Yes, it’s true: the Toronto Maple Leafs are once again the top team in hockey.
At least, they’re the top team when it comes to Forbes’ annual ranking of the most valuable sports franchises in the world. In fact, the Leafs are the only NHL team to crack the top-50 list complied by the magazine.
According to Forbes, the Leafs are worth an estimated $1.15 billion, which is good enough for the 26th spot on the list. They have held the title as the most valuable team in the NHL continuously since 2005. They’re also the only Canadian sports team to ever appear on the list. (You mean the Toronto Argonauts haven’t made it?)
The sheer dominance of the Leafs over the rest of the NHL from both a financial and fan base perspective shouldn’t surprise anyone. After all, Toronto is hockey’s biggest market.
Whether you’re a citizen of Leafs Nation or proudly carry the passport of another team, there’s no denying the omnipresence of Toronto across the NHL. From Hockey Night in Canada to the cover art of your favourite hockey video game, you’re bound to encounter the Leafs in some capacity. As the critics often complain, they’re everywhere.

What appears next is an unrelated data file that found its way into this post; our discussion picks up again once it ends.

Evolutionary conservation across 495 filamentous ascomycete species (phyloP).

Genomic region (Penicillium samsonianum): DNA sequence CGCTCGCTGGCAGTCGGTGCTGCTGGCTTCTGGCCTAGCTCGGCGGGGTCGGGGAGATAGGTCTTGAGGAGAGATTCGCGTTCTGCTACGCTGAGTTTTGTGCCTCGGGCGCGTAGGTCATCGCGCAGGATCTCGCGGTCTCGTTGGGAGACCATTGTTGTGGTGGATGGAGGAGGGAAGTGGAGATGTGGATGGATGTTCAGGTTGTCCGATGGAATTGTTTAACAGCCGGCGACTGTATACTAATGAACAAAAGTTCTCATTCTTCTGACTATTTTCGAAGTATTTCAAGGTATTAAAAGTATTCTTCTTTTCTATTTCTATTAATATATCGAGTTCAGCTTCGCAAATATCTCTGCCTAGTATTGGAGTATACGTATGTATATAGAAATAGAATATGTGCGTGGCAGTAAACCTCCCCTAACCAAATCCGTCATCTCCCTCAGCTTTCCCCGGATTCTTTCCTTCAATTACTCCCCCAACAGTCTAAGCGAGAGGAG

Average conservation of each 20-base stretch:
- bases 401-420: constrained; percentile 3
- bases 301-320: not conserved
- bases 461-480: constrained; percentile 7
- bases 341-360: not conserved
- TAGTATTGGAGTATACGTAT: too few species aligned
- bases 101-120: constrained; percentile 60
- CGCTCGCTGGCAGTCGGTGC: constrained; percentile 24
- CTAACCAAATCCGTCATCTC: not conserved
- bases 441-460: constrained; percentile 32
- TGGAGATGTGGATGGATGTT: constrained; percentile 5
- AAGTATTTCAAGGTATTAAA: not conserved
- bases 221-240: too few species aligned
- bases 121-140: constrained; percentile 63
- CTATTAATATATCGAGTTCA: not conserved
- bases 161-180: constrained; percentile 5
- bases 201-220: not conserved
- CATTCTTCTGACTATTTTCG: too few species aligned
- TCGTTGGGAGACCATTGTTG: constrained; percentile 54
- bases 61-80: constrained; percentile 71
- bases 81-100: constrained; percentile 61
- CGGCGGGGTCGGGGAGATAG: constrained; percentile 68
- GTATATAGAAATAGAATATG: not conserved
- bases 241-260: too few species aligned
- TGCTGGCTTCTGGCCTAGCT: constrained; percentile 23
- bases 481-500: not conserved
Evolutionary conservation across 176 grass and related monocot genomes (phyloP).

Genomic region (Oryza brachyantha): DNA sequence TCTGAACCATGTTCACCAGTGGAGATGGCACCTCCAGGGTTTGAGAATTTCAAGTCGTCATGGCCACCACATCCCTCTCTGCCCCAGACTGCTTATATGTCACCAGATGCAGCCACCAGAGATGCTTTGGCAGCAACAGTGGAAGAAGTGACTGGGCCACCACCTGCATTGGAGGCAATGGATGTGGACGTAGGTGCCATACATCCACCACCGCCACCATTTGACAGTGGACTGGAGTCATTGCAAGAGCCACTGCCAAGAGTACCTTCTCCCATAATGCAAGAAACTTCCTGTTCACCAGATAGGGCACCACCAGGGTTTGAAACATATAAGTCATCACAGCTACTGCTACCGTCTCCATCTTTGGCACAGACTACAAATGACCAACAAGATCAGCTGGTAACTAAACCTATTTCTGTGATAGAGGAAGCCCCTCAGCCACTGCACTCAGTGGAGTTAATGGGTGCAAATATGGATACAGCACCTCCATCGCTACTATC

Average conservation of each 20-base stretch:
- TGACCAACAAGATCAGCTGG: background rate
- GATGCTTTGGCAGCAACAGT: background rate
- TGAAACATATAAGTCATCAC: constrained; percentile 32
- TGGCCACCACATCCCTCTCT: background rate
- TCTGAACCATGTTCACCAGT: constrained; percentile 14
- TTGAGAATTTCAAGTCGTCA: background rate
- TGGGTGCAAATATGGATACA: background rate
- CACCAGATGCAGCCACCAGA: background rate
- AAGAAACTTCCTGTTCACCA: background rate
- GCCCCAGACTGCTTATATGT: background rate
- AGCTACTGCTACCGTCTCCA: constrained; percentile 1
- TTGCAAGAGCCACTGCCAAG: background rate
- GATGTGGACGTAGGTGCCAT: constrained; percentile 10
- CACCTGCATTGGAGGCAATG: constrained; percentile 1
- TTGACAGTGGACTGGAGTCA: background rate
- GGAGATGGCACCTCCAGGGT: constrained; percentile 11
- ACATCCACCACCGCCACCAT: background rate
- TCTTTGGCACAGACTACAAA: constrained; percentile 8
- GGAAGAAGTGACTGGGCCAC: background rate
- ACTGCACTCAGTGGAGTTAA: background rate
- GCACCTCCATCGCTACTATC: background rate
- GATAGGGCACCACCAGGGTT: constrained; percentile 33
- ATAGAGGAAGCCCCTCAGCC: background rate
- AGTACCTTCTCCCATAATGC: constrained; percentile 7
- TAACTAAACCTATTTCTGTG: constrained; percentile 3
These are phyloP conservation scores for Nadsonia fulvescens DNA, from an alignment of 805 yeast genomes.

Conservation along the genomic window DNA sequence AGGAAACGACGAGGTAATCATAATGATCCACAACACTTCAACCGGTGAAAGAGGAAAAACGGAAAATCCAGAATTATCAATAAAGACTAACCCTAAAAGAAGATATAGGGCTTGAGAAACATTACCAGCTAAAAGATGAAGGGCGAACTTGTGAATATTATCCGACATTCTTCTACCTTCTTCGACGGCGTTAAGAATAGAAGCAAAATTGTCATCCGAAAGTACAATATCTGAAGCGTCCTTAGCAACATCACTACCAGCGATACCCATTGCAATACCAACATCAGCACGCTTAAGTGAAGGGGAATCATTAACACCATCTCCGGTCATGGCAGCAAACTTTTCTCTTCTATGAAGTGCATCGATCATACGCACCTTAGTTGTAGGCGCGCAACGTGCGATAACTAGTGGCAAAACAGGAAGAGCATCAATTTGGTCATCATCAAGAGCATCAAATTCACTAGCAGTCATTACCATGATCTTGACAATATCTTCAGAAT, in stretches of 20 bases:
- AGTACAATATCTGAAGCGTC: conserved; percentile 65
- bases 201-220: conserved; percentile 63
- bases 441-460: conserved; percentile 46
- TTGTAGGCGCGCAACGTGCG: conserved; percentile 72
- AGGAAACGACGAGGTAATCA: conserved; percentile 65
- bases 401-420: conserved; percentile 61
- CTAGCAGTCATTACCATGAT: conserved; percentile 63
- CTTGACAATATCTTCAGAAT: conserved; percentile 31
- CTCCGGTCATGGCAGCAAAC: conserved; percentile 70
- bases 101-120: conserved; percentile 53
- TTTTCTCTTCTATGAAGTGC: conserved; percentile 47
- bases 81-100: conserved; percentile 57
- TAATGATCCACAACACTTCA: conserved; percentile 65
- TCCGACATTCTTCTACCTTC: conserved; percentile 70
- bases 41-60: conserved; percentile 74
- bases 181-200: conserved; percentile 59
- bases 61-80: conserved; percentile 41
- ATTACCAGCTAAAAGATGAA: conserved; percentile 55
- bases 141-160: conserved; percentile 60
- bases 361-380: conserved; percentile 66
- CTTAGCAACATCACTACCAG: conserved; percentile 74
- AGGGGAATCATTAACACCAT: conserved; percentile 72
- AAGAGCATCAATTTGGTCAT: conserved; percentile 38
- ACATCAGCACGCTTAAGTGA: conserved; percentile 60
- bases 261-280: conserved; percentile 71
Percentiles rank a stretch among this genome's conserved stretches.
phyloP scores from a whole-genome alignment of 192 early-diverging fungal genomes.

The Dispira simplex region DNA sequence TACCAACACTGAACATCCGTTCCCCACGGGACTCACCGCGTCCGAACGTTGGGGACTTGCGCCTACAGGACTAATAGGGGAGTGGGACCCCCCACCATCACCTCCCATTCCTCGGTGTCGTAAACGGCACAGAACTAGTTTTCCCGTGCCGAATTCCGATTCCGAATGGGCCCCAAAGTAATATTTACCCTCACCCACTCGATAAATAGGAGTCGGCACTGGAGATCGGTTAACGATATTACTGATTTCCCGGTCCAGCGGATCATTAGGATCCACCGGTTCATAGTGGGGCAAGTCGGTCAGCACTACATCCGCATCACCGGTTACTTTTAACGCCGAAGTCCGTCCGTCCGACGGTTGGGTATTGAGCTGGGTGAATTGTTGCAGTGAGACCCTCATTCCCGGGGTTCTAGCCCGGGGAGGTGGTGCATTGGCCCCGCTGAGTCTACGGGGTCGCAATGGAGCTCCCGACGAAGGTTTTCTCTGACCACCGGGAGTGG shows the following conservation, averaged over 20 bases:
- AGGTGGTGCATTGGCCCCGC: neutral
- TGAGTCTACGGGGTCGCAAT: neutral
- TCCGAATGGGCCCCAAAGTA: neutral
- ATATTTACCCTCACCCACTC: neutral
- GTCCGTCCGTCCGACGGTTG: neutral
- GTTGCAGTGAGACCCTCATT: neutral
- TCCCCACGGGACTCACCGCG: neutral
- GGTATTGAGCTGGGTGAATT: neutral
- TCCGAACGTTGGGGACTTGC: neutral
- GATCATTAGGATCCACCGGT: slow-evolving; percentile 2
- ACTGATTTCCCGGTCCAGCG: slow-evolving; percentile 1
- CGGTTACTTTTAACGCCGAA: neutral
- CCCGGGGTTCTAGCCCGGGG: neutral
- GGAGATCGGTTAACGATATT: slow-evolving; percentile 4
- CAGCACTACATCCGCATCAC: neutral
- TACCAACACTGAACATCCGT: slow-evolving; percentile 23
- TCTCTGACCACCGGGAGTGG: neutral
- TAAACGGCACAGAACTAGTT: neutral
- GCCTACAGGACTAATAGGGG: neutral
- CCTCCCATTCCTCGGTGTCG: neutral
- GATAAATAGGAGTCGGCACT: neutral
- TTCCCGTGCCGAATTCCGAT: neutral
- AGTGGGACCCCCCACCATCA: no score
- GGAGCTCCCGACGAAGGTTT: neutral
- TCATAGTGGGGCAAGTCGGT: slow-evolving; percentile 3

It’s unlikely any rival NHL team will overtake Toronto on Forbes’ list anytime soon. A new television deal between the NHL and Rogers – one of the Leafs’ parent companies – is sure to increase the size of the team’s coffers even further.
Unfortunately, money doesn’t guarantee success on the ice – a sad reality for Leafs fans in the pre- and post-salary cap eras. This is where fans of other teams have plenty of ground to criticize the Leafs.
Despite all their wealth, despite all the attention paid to them, the Leafs have very little to show in terms of recent on-ice success. In other words, Toronto’s an incredibly poor franchise where it really matters: the trophy cabinet.
Of course, I’d love to debate this point, but I just saw something new about the Leafs and I’d rather spend my attention on it than taking the time to think about the other teams in the NHL.